Verizon is bringing back unlimited data… and it’s not the only company to do so.
After dumping their unlimited plans several years ago, major wireless carriers have slowly been reintroducing them.
Here’s what the new “unlimited” landscape looks like for the big wireless providers in 2017:
Verizon customers can now get unlimited data, talk and text for $80 a month. The company said the new introductory plan also includes up to 10GB of mobile hotspot usage, as well as calling and texting to Mexico and Canada. It also lets customers stream unlimited HD video.
Although the new Verizon plan promises “fast LTE speeds” those using a lot of data may suffer. The company said after a customer uses 22GB of data on a line during any billing cycle, it “may prioritize usage behind other customers in the event of network congestion.” That has become standard practice on all networks that offer unlimited data plans.
AT&T eliminated overage fees for customers in September. Like Verizon, the company throttles customer speeds once they reach the data limit on their plans. The company also officially brought back unlimited plans earlier last year, but they are only available for homes with both AT&T’s wireless phone service and either DirecTV or U-Verse TV.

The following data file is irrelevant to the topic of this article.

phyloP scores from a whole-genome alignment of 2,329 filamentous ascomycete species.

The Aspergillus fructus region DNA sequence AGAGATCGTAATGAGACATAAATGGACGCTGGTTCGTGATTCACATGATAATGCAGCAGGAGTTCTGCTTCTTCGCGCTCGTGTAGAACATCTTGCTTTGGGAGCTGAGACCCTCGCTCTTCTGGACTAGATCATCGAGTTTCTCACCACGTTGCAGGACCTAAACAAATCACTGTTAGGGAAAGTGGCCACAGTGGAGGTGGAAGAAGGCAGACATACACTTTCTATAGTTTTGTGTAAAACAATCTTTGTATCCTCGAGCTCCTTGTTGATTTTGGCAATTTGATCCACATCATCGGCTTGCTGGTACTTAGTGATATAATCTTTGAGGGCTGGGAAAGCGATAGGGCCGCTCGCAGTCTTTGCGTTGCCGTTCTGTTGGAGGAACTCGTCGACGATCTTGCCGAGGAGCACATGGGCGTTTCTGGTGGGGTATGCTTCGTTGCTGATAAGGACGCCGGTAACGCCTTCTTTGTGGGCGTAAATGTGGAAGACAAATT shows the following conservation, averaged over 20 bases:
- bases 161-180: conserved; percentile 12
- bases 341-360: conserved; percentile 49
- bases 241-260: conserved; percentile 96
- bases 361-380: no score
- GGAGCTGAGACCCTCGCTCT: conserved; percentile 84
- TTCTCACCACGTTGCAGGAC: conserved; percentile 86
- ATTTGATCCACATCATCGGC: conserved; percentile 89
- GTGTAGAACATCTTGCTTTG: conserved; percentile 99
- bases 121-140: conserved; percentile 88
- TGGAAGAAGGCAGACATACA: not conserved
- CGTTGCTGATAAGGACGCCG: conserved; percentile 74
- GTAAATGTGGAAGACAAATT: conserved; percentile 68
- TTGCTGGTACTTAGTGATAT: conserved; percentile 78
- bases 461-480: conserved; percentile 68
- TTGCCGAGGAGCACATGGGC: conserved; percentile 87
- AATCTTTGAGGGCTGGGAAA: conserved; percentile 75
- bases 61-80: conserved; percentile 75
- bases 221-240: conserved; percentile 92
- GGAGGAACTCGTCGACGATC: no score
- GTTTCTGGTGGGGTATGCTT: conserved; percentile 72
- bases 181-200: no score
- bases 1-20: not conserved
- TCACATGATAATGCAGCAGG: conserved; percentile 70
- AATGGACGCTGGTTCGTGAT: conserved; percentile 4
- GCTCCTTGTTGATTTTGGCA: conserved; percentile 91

Pricing starts at $150 per month, which includes a minimum $50 per month for the required TV service.
Sprint’s “Unlimited Freedom” plan gives customers unlimited talk, text and high-speed data for $60 for the first line, $40 for the next, and $30 for each additional line up to 10. The plan does carry caveats; it restricts video quality and limits music streaming quality to 500kpbs and gaming to 2mbps.
The company is running a special discount through the end of March 2018 to encouraging sign-up.
The T-Mobile ONE plan costs $70 a month for the first line, $50 for the second and additional lines are only $20, up to eight lines. Regardless of whether you choose Sprint or T-Mobile, a family of four will pay the same price of $40 per line.
For both Sprint and T-Mobile, the newer unlimited plans do away with throttling. One thing to be aware of? T-Mobile’s ONE plan has all videos streamed in standard definition. T-Mobile charges $25 per line for high-defintion streaming.
T-Mobile is also now including taxes and fees as part of the overall plan pricing.